WWE also aired dramatic but uncomfortable-to-watch footage of EMTs desperately trying to revive Lawler following his heart attack in Montreal on Sept. 10.
“It was horrible. It was all part of a bad angle,” says Jarrett.
Jarrett says he wouldn’t be surprised if Lawler eventually decided to step back into the ring.
“If it’s up to Jerry, I’m sure he would try it. I know that all he’d have to do is tell Vince that he thought he was good for one more match. Vince would go with it, and if Lawler died, he’d say that he tried to talk him out of it and that he held him in such high esteem.”
Jarrett says he’s sure that everyone was on board with the angle.
“Anybody that knows Vince McMahon knows that any fleeting thought that Vince has you better think it’s the greatest thing in the world.”
Former WWE performer Lance Storm was disappointed on several levels.
“Thought it was poor. Both he and Punk are capable to get real heat, no need to sink so low. Also thought it was out of character for Punk so it hurt. Punk is about ‘Best in the World’ and himself. Why bother joking about a heart attack? It goes nowhere. Interruption was okay and in character. Fake heart attack was cheap and pointless.”
Former WWE performer Shane “Hurricane” Helms posted that he wasn’t bothered by the angle.
“I can see how it might bother some, but it didn’t bother me. I almost severed my spinal cord and I wouldn’t get offended at a neck injury angle. At the end of the day, it’s a television show meant to entertain. And part of that entertainment is to invoke emotion, both good and bad. That segment was designed to make people hate C.M. Punk and Paul Heyman, and it obviously worked.”
Helms compared the angle to storylines on TV shows.
“Medical issues are used weekly on ‘House’ — do people get offended at that? Hell, even Lawler poked fun of himself moments later when the ambulance arrived for the Ryback-Maddox segment. If that segment made you hate Punk, good, now maybe you’ll cheer a little louder for Ryback or Cena at Survivor Series. It’s basic storytelling. I was more offended at William Regal wearing Moolah’s old ring gear.”
In nothing else, WWE got fans talking, with viewers weighing in from both sides.
Rick Rockwell of Sacramento, Calif., said the angle was little more than an old wrestling formula of heels mocking a sympathetic babyface.
“It’s definitely a hot topic. But I don’t think they crossed the line. Wrestling pushes the boundaries all the time. There have been many things said and done in this industry that have been worse. On a scale of 1 to 10, I’d say this was a 7.”
“Memphis used real-life personal issues for years to draw money, but that was way before these PC times we live in,” said Robert Haithcock of Conway.
“Very poor taste and classless. But WWE has demonstrated those talents many times in years past, and in my opinion, even if Lawler went along with the whole fiasco, that just shows a huge lack of good judgment on his part,” said John Natoli of Charleston. “Whether or not he accepted it isn’t what the WWE should be concerned with. It’s what the paying fans are thinking.”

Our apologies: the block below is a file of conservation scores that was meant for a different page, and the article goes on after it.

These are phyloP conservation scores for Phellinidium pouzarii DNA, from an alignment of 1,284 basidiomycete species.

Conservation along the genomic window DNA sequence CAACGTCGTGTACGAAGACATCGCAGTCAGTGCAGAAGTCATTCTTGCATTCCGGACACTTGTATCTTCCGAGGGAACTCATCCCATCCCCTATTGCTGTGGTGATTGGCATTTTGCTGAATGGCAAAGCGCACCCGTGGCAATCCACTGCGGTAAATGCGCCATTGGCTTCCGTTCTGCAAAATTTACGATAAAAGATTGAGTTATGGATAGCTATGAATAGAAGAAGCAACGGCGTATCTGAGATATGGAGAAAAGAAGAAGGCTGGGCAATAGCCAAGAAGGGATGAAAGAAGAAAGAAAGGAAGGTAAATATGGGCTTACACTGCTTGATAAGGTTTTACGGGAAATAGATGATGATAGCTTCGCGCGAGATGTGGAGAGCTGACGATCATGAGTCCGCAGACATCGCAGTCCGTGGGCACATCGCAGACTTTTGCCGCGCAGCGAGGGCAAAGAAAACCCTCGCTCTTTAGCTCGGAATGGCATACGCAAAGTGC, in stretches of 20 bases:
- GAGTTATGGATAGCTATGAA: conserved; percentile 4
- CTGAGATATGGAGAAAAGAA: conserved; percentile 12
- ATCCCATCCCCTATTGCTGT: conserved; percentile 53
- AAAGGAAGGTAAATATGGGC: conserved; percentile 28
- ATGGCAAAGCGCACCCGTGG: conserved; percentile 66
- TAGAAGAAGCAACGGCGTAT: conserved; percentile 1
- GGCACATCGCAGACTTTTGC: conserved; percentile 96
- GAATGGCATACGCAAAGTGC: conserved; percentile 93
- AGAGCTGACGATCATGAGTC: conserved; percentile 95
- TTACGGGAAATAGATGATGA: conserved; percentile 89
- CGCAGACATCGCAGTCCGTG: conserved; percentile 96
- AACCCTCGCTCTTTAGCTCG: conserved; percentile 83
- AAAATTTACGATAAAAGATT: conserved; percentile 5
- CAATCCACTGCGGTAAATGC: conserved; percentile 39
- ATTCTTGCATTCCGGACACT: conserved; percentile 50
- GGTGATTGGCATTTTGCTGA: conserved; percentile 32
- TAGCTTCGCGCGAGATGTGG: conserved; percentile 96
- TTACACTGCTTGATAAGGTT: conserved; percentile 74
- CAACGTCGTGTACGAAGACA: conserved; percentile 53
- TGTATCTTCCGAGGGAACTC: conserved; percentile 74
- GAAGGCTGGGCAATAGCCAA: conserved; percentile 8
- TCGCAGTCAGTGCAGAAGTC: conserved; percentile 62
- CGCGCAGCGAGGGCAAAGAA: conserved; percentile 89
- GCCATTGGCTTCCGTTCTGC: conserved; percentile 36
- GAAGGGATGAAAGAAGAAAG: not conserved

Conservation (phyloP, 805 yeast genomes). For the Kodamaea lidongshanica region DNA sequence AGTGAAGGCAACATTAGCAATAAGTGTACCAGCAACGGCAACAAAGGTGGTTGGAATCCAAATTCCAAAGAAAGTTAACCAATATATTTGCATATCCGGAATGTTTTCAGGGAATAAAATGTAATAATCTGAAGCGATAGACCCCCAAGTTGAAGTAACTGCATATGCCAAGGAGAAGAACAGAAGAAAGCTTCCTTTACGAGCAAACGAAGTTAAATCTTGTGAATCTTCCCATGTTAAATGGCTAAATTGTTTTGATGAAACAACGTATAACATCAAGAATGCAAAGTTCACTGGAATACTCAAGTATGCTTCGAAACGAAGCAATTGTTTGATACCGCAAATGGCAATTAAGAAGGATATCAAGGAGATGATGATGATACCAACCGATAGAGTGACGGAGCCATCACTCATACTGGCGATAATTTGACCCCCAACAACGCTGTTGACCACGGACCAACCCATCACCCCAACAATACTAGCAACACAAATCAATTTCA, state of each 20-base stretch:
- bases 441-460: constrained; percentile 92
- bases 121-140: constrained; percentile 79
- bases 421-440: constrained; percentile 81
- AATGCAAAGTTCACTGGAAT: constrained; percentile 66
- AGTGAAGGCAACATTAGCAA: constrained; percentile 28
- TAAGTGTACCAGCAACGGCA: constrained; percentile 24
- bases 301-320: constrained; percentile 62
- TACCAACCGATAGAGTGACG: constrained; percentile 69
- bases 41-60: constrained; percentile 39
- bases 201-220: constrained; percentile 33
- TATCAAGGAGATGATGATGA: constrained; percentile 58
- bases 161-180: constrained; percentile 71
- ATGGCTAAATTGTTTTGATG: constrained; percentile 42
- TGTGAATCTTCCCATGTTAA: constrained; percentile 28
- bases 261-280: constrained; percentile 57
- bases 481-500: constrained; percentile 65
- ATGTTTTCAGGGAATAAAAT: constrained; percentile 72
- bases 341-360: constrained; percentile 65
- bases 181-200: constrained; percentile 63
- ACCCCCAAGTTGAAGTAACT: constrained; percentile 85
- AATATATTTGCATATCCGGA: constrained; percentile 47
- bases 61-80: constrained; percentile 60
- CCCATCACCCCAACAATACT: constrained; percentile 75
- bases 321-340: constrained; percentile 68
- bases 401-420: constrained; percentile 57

“I thought it was very tacky and disrespectful,” Heidi Smith Wooten of Hanahan said of the angle. “Hope Lawler had been advised of the script beforehand. I did like seeing the behind-the-scenes footage of the actual happening, but again hope Lawler OK’d that.”
“At first I thought it was very nice of the WWE to show respect for ‘The King’ considering he was coming back from a major heart attack. Then once C.M. Punk and Paul Heyman came out to disrespect Lawler, they turned a decent angle into something totally tasteless,” commented Scott Thrasher of Horn Lake, Miss.
Fan Brian Westcott of Meridian, Idaho, says the angle gets his vote for worst of 2012.
“So far, I think it’s the most disgusting promotional tactic for 2012. I still remember the fake heart attack angles involving both Fritz Von Erich and Ric Flair. The big question is how will this affect WWE’s bottom line?”
Patrick Coterillo of Lubbock, Texas, disagrees with the majority.
“I don’t think it was crossing the line. It was probably planned beforehand plus the heart attack footage is all over the Internet. People can see it whenever they want to. If you remember later on in the show when the ambulance drove towards the entrance ramp you hear King say, ‘Hey, my ride’s here.’ Even he can joke about it, so I think it wasn’t a big deal.”
“Thinking back to the Attitude Era and everything that they did then, this is not even close to crossing the line,” said Kevin Blackmon of Columbia. “This is what makes WWE so great. They take a situation that is real life and bring the world of WWE into it. If you think about DX and things like that, you realize that this is nothing.”
Fan Mike Siciliano suggests that the angle was a great way to get Punk over as a heel.
“It shows how WWE has had to work awfully hard to get Punk over to the point that the world hates his guts. As much as I may have found it distasteful, I am not surprised in the least bit that it was done.”
And by using a sympathetic babyface like Lawler, says Siciliano, the potential for going even further with the angle is great.